Understanding Post Traumatic Stress Disorder
Posted by Collaborative Counseling
According to the American Psychiatric Association Posttraumatic Stress Disorder, or PTSD, can occur when a person has experienced or witnessed a traumatic event. These can be events such as war, rape, a serious accident, or a natural disaster. PTSD can happen when there is a threat to a person’s livelihood or sense of safety. Those with PTSD tend to have reoccurring thoughts, flashbacks, or even nightmares that are related to the traumatic event they experienced. They may feel sadness, anger, fear, or even detachment from others. They also tend to avoid putting themselves in situations that could remind them of the traumatic event. For example, a soldier who is experiencing PTSD after being in a war zone may avoid fireworks or loud noises that resemble gun fire as it brings back many memories and feelings associated with being in the war.
Myths about PTSD
There are several myths surrounding PTSD and those who have it. Often people think of veterans who have returned home from war. However, the disorder affects people who have experienced all kinds of trauma ranging from sexual abuse to the sudden death of a loved one. Another common myth is that if you experience trauma, then you will develop PTSD. About 1 in 3 people who have experienced trauma will develop PTSD.
Many people who experience trauma do not develop PTSD but will display symptoms of stress following the incident such as insomnia, anxiety or depression. However, these people tend to recover from their symptoms. Those who do not and whose symptoms worsen or intensify over time, develop PTSD.
What are things that make a person vulnerable to PTSD?
There are some risk factors when it comes to developing PTSD. These include:
- having little to no support system following the event
- having a pre-existing anxiety or depression
- Gender: Women are more likely than men to develop PTSD
- Genetics: There is evidence to suggest that genes may play a role in making some more susceptible than others to the disorder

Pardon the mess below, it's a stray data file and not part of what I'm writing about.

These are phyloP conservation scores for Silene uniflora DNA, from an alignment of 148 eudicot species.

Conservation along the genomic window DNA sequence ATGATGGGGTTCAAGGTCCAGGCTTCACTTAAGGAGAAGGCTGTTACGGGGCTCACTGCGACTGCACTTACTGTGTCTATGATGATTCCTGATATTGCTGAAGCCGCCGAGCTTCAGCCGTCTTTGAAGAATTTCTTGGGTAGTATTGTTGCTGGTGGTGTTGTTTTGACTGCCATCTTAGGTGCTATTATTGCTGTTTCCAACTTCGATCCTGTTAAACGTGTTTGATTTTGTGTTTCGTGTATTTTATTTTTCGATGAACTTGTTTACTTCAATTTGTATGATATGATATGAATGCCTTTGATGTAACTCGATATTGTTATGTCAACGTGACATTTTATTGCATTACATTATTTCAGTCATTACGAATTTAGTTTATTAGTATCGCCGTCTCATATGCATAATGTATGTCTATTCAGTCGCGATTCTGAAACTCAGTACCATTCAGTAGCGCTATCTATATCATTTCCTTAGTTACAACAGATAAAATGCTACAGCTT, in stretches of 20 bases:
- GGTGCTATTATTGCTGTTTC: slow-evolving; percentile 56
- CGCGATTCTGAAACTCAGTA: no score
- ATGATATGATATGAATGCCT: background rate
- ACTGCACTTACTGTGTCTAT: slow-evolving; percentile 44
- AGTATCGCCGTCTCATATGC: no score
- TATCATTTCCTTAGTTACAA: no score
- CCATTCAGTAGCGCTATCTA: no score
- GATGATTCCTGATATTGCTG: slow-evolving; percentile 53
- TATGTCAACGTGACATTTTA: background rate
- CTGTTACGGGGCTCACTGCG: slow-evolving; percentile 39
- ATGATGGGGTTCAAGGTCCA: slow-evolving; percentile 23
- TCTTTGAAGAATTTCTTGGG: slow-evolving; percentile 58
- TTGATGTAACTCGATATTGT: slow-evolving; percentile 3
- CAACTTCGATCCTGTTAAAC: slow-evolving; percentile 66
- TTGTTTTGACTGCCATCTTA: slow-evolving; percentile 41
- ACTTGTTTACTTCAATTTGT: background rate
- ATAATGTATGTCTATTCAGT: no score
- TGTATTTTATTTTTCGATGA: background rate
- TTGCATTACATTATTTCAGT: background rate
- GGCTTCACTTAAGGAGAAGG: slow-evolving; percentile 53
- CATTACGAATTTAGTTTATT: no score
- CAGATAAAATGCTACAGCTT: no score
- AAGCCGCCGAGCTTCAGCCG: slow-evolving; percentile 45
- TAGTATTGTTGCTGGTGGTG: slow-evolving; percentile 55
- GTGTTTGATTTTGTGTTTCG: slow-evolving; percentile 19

- Added stress following the event such as losing a job or a loved one
According to the APA, this disorder affects roughly 3.5% of the American population with an estimated 1 in 11 people with experience PTSD throughout some point in their life. This means that an acquaintance, a friend, or even a close relative of yours could experience or may currently be experiencing this disorder. With that being said, you may wonder how you personally can help your loved one(s) who suffers from this disorder.
How do I help someone who is struggling with a traumatic event?
Here are a few suggestions from the National Center for PTSD if you know someone who may be struggling with a traumatic event:
- Learn about all you can about PTSD. Here are a couple links to help you get started: https://www.psychiatry.org/patients-families/ptsd/what-is-ptsd and https://www.ptsd.va.gov/public/ptsd-overview/basics/what-is-ptsd.asp.
- Offer to accompany them to doctor visits or help keep track of their appointments and medications.
- Let them know you are there to listen to them and be there to listen when they need you.
- Plan outings or activities.
- Encourage physical activity. Go on a walk or a bike ride together.
- Help them stay connected to friends and family. Encourage them to continue to have close relationships.
If you or someone you know is struggling with a traumatic event, you do not need to suffer alone and we suggest you reach out to meet with a therapist to help you in processing and navigating any reactions you may be having. For more information about PTSD visit our website at: https://www.collaborativemn.com/issues-we-specialize-treating/post-traumatic-stress-disorder-ptsd